June 24, 2016 at 2:39 pm #1018PhanchaztikParticipant
Let me start by saying, I am in no way trying to belittle anyone’s symptoms, I just can’t relate to most pots symptoms or complaints. OK… I have hyperadrenergic POTS with Orthostatic Hypertension. Now I have read blog after blog and video after video of people saying they have this and their bp readings are like 138/98. Hypertensive, yes… But my bp laying is 80/60 with pulse of 52. Sitting 130/98 p 116, standing 210/160 p180. I feel for those who feel they are hypertensive… But I am like heart attack numbers and can’t get a doc to do more than medicate me to the point of sedation and send me to a hospital,Who gives me an iv and has me lay down so my numbers look good and send me home. I get told to return if my numbers are above 160/110. Well that’s every day at this point. I do get that severe intercranial pressure, clear drainage from my nose. Chest pain, dizziness, numbness. Anyone relate? Help! Please.June 27, 2016 at 9:05 pm #5969Dr. DianaKeymaster
I just wanted to mention that I’ve seen some patients with a diagnosis of Hyperadrenergic POTS whose catecholamines have NOT been elevated when standing. I don’t believe these folks are diagnosed properly in many cases. We must consider catecholamines first — if not elevated, what could the cause of high BP be? Fibromuscular dysplasia is a possibility I would consider to start with.July 14, 2016 at 7:40 pm #5989BarbaraParticipant
Just wondering, could you possibly have cranio-cervical instability ?
I’m just considering the mechanics because, I have increasing hypertension when I stand up and the drawing below (sorry it’s very basic!) depicts what happens to the head quite often when people are standing. You are no longer looking straight ahead most of the time and will often be looking down, with your head in ‘flexion’ quite a lot of the time – this in itself, if you do have cranio-cervical instability, can cause a restriction at the cranio-cervical junction, of the cerebro spinal fluid flow.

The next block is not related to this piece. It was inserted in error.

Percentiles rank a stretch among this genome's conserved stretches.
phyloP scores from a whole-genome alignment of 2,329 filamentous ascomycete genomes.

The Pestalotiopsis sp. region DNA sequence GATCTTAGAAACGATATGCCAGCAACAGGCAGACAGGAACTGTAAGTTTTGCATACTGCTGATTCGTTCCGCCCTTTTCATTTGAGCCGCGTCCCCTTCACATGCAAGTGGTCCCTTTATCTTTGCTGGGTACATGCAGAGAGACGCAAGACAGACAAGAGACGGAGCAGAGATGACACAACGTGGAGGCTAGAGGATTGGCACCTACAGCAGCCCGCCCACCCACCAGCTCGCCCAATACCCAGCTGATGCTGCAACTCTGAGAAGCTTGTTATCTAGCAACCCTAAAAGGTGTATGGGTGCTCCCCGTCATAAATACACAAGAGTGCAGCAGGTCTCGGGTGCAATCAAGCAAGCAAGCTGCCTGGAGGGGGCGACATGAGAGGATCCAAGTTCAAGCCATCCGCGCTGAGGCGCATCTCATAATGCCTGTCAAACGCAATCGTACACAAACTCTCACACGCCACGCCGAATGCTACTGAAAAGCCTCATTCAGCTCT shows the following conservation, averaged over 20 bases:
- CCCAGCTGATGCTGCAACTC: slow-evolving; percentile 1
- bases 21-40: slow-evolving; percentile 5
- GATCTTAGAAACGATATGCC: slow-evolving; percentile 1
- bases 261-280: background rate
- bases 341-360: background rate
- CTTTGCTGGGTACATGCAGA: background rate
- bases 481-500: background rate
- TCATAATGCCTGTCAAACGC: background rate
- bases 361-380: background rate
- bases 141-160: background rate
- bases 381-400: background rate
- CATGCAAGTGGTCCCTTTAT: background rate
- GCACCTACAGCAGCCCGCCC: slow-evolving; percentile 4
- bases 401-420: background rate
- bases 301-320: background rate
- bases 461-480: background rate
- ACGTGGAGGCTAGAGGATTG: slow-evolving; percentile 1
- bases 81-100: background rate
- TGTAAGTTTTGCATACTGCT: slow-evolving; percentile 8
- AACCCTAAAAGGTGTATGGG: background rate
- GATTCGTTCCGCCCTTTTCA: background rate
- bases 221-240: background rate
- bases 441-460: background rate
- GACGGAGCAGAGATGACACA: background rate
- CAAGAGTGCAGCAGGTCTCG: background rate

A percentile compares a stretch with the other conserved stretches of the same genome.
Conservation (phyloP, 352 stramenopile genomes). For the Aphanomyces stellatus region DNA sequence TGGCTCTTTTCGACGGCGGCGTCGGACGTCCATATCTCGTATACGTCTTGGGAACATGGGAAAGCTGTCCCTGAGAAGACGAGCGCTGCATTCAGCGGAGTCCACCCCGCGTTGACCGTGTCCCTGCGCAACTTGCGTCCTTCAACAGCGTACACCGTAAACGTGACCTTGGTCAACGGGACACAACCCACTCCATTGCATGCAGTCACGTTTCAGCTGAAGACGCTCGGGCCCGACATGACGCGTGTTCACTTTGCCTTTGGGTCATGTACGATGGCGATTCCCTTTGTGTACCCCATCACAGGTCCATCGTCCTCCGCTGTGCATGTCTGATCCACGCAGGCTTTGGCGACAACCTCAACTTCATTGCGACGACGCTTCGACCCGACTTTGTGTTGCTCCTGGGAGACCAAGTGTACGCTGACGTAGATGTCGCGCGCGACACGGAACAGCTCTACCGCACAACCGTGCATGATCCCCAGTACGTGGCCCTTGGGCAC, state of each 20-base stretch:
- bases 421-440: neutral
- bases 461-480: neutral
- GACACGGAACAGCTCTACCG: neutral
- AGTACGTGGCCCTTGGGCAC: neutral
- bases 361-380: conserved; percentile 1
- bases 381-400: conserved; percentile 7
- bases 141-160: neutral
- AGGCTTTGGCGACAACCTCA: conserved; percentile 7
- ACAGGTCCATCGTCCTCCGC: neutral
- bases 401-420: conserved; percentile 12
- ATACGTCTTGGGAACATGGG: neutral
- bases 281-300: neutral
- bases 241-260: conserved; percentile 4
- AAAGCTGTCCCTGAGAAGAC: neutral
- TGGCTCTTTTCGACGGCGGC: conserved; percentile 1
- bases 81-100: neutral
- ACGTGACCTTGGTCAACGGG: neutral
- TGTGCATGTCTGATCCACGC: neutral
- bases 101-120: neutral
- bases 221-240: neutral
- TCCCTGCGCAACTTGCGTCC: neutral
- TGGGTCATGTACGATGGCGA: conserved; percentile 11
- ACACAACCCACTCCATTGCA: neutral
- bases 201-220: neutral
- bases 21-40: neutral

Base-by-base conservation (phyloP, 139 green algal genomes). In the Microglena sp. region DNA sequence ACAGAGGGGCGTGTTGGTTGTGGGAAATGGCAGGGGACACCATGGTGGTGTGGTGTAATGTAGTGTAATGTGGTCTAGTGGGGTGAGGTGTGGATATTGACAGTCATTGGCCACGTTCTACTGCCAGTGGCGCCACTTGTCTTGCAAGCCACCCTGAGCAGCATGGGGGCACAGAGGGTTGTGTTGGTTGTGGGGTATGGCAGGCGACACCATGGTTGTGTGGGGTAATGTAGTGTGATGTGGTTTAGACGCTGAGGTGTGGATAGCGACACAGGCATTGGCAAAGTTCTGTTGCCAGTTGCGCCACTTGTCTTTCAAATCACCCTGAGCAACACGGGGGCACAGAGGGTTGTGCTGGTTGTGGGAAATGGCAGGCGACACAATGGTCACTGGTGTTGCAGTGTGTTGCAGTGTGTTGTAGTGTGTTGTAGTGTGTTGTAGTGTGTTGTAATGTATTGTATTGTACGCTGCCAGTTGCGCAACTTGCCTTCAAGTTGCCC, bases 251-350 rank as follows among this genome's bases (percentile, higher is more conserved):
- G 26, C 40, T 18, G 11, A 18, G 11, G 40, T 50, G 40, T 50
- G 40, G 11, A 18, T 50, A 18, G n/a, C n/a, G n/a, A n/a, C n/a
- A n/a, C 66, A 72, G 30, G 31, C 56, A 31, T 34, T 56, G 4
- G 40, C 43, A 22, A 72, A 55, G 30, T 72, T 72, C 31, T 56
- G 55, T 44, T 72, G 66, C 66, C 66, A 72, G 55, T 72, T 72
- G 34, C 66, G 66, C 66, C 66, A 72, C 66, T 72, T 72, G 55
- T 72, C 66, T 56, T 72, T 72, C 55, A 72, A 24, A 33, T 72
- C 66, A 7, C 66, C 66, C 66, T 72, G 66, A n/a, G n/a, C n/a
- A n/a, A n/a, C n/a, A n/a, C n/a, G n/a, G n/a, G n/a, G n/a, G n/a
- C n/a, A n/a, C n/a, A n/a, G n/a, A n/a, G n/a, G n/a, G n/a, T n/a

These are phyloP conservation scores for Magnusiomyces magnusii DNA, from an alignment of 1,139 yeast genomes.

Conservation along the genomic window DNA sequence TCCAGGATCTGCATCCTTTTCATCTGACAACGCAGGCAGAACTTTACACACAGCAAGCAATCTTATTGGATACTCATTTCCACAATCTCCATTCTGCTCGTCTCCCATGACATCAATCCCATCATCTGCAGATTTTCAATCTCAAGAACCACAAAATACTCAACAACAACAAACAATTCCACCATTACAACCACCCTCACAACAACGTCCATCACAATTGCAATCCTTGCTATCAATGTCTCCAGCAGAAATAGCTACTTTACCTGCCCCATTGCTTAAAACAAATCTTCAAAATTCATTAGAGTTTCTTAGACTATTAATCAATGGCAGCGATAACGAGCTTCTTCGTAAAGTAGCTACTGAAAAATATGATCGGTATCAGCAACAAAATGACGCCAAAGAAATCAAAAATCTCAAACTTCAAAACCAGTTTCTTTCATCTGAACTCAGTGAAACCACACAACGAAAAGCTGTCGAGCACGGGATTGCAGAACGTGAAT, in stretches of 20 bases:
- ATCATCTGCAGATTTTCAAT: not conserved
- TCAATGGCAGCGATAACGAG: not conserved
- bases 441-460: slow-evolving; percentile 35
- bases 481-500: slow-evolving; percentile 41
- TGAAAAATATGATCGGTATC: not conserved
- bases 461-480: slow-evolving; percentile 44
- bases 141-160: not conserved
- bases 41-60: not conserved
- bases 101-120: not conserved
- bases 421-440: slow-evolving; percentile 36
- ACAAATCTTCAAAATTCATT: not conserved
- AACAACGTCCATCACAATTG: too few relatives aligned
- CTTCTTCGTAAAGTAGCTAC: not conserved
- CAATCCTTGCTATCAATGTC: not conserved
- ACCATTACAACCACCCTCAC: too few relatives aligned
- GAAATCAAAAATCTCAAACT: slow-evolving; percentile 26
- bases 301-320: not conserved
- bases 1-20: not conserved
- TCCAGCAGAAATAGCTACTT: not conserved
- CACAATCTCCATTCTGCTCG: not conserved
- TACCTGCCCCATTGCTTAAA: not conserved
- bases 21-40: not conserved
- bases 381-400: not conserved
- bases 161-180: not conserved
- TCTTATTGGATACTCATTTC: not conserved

The way this restriction happens, if you do have cranio-cervical instability, is this:-
The weight of your head (which is very heavy) is affected by gravity and slides, ever so slightly forwards, this closes the gap between the opisthion (back of the opening through the skull) and the back of the dens (uppermost peg-bone of neck) in a pincer-like movement, putting compression on the structures that pass through the skull opening, i.e. brainstem, blood vessels etc.
This in itself would cause both high blood pressure and tachycardia, as mechanisms to try to keep the brain oxygenated.
Adding to that, if you’re unfortunate enough to have such additional anatomical differences as a short clivus, or a retroflexed odontoid, this can further add to the compression, when your head is in flexion.
Try and do as much as you can in a seated position and when you are upright, try and keep your head ‘squarely’ over your shoulders, to see if this improves things.
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